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Welcome to Untethered: Healing the Trance of Self Loathing  

  • Writer's pictureDeli Moussavi

Updated: Mar 24, 2023

Heartbreak sucks. When you finally learn and feel in your heart that you are the greatest love of your life -- not in a narcissistic way, in a way that you understand you are your own best friend -- everything begins to fall into place. It's like the world was waiting for that missing piece of the puzzle so that things could right themselves again.





When you learn to fall in love with yourself -- and I mean it, as cringey as it sounds and as hard it was for me to just do it and let go of the shame -- what is no longer aligned with your true heart falls away. And the temporary and utter heartbreak of all the things you thought you wanted slips off and makes way for your life to unfold not in weary repeated patterns, now in unimaginable ways. A truly new adventure. No maps. You have found your home in yourself. Your clarity zooms in, your intuition is unshakable. And the miracles including breath, life, nature, faith, an open heart guide you into a gorgeous unknown.


You're no longer afraid to face the darkest of feelings because they are just passing through and have so much to teach you. And still there is crystal clear knowing. This is a daily practice. Keep it up. It saves your life. Or, at least, it has mine.


You see people and situations as they are. With compassion and clear boundaries. The rose tinted glasses come off and something so much more glorious emerges. An unbreakable connection with yourself and the true life emerging through you.


You are tethered to the divine you. Nothing else matters. You realize your life has always been about how you relate to yourself. Sovereignty, true freedom. It has begun. The shame that you grew up with being a woman, an immigrant, queer, it all falls away.


I share this journey and knowing with my kids. It has felt at many times harrowing and rife with trauma, and there IS life beyond that while accepting all of you. I grew up an intellectual surrounded by academics on Stanford campus. I spent years working with leaders in corporations, schools and nonprofits.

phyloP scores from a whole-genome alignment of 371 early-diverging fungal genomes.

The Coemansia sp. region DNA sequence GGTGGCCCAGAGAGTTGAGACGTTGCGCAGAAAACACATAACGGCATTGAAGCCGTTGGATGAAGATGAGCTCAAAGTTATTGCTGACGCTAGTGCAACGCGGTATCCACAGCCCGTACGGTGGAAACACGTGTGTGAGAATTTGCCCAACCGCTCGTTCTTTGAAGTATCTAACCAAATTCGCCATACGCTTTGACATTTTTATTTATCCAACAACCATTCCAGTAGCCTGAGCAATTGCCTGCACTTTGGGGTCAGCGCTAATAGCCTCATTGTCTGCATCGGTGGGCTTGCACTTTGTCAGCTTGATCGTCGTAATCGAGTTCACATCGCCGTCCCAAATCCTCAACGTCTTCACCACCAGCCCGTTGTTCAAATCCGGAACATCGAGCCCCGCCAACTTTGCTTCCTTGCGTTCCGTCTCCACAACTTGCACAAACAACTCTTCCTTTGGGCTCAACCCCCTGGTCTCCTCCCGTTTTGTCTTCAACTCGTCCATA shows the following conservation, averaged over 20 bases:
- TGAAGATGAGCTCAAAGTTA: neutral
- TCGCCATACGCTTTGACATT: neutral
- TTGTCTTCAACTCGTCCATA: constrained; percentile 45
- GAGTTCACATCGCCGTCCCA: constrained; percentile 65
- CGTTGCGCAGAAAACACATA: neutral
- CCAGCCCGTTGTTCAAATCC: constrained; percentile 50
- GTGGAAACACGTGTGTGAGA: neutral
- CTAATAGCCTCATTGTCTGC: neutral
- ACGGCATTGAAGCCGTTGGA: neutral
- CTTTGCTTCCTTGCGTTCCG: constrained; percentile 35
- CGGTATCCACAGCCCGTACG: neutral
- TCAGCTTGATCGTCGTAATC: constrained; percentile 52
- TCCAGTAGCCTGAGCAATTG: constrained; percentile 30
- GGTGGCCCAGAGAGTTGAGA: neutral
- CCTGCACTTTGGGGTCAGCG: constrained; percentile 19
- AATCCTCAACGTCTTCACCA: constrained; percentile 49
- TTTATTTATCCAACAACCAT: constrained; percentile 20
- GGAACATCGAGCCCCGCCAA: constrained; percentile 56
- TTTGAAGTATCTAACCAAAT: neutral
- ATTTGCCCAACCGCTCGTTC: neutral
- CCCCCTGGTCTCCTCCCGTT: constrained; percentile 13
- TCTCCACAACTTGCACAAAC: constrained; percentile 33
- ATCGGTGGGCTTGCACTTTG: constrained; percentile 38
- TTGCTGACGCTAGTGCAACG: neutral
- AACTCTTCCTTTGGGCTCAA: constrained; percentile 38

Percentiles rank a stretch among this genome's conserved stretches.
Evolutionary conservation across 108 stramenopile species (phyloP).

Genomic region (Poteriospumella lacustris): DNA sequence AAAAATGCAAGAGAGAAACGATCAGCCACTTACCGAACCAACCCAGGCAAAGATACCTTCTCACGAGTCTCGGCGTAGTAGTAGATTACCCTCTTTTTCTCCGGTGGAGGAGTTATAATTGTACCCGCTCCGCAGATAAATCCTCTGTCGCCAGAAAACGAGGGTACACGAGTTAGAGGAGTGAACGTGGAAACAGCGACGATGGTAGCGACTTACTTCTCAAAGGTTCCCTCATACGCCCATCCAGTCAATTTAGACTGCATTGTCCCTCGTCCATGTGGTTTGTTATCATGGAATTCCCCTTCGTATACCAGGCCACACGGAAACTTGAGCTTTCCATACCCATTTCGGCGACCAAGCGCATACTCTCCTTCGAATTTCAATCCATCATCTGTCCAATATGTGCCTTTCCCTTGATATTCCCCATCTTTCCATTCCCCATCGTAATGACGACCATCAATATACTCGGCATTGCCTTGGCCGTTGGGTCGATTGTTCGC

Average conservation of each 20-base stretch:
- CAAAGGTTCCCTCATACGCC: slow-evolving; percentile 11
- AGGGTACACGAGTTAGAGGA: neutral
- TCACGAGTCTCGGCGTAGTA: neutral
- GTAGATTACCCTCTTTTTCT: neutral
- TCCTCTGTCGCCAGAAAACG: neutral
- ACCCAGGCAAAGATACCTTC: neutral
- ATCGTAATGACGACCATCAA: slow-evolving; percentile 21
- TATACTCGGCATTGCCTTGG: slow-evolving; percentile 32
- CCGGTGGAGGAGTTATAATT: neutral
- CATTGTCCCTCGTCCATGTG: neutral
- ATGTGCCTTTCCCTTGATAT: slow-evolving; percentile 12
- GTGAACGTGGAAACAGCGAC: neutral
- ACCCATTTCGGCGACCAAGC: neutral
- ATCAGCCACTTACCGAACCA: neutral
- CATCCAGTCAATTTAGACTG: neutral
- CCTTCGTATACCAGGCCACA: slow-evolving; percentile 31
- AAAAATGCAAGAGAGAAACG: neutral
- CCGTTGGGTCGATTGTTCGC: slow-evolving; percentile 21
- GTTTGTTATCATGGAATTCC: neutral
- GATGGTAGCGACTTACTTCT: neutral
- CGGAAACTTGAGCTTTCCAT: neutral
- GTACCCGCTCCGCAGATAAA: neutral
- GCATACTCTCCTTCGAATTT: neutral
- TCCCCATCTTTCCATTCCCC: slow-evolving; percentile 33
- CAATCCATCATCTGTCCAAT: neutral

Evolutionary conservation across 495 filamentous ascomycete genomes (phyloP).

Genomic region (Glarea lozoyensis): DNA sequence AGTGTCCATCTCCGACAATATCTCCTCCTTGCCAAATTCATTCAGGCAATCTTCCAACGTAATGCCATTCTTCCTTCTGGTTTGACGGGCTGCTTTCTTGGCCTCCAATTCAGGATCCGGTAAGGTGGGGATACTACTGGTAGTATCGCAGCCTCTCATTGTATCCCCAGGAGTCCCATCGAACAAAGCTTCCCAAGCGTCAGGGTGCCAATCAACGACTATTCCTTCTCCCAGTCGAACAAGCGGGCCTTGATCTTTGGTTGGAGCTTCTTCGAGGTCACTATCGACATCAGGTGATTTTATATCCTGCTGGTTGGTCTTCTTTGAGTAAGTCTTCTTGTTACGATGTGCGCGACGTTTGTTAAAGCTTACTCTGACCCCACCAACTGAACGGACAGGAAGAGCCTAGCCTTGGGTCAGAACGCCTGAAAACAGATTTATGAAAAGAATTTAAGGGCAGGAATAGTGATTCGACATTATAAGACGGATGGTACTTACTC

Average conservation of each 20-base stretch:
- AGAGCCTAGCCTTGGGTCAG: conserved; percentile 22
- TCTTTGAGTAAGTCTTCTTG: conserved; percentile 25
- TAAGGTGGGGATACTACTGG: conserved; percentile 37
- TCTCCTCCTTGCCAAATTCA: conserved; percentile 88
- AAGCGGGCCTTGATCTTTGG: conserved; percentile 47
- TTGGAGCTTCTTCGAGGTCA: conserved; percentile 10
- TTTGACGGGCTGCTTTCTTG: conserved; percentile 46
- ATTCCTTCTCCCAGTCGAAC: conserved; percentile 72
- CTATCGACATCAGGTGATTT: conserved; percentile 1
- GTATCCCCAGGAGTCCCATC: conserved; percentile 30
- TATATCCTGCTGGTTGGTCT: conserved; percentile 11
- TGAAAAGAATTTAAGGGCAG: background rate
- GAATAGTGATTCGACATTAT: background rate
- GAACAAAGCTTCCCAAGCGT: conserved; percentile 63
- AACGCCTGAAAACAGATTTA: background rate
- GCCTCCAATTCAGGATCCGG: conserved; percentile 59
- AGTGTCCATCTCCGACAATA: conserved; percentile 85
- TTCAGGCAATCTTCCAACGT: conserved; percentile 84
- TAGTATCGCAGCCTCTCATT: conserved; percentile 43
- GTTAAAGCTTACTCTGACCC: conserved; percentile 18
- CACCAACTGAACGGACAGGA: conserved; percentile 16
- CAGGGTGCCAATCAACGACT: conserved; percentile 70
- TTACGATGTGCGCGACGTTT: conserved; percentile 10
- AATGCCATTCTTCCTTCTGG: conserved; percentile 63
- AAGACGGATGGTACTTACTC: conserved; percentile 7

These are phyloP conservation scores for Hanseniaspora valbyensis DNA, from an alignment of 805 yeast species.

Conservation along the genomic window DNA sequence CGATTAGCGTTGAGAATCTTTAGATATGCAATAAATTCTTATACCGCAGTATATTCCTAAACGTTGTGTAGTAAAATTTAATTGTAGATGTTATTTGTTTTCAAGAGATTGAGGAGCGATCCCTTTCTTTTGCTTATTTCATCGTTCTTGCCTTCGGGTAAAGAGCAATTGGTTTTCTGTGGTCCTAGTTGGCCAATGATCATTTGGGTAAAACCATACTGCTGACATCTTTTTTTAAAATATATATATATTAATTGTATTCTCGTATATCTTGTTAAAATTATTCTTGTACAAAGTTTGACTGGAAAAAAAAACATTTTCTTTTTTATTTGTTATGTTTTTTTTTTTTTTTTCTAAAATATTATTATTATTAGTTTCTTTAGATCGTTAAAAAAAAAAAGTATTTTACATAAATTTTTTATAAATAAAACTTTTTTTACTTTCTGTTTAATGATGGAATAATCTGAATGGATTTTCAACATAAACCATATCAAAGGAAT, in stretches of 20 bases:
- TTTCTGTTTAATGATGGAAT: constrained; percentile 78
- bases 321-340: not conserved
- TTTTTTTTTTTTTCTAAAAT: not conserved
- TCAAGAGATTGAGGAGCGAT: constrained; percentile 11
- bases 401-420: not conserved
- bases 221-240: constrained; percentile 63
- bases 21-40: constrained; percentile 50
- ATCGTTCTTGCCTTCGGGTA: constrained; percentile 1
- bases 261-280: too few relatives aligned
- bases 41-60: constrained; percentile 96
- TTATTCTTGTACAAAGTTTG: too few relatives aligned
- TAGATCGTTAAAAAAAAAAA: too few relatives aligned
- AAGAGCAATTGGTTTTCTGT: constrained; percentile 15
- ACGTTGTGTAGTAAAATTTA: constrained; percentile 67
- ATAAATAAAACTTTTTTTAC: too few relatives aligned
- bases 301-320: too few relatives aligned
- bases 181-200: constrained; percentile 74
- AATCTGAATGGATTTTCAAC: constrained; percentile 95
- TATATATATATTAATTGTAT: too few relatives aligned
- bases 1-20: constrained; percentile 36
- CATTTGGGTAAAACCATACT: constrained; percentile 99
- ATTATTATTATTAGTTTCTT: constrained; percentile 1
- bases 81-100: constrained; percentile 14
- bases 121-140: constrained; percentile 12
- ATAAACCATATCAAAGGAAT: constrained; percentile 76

Here's my take away: the greatest education available to us runs in the face of our current culture which has harmed both men and women, the greatest education is to learn to fully love, embrace, honor, adore, cherish and care for yourself and your body. Commit to yourself. Full stop. The dynamics of the world then shift. And the fear of difference, of the other, falls away when you accept all the parts of you, even the ones thought you discarded.

I wrote this on the Persian New Year, Nowruz, which translates to New Day. It's a new day. Let it dawn for you. Release the past. Magic happens when you're present with yourself. Onward. We've got this. And we were never meant to do this alone.



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Updated: Mar 24, 2023

I recently saw a NASA photo captioned, “Perhaps the most terrifying space photograph around. Astronaut Bruce McCandless II floats untethered away from the safety of the space shuttle, with nothing but his Manned Maneuvering Unit keeping him alive. The first person in history to do so.” Eyes on the photo, I was 6 years old again wide awake back in my bed within graduate student housing cinder-block walls that separated me from the black of night. It was late. A year before we had moved from Rasht, Iran to Palo Alto, California, United States of America.





I’ve always been afraid – terrified and terrorized by the feeling of reeling into space untethered, alone. When you're raised to serve others, you don't know when you end and others begin. My boisterous, large and ever-present family in Iran was reduced to a nuclear family of four in a strange land. Two parents I didn't know well, who were themselves reeling in a new land, and who I knew I relied on.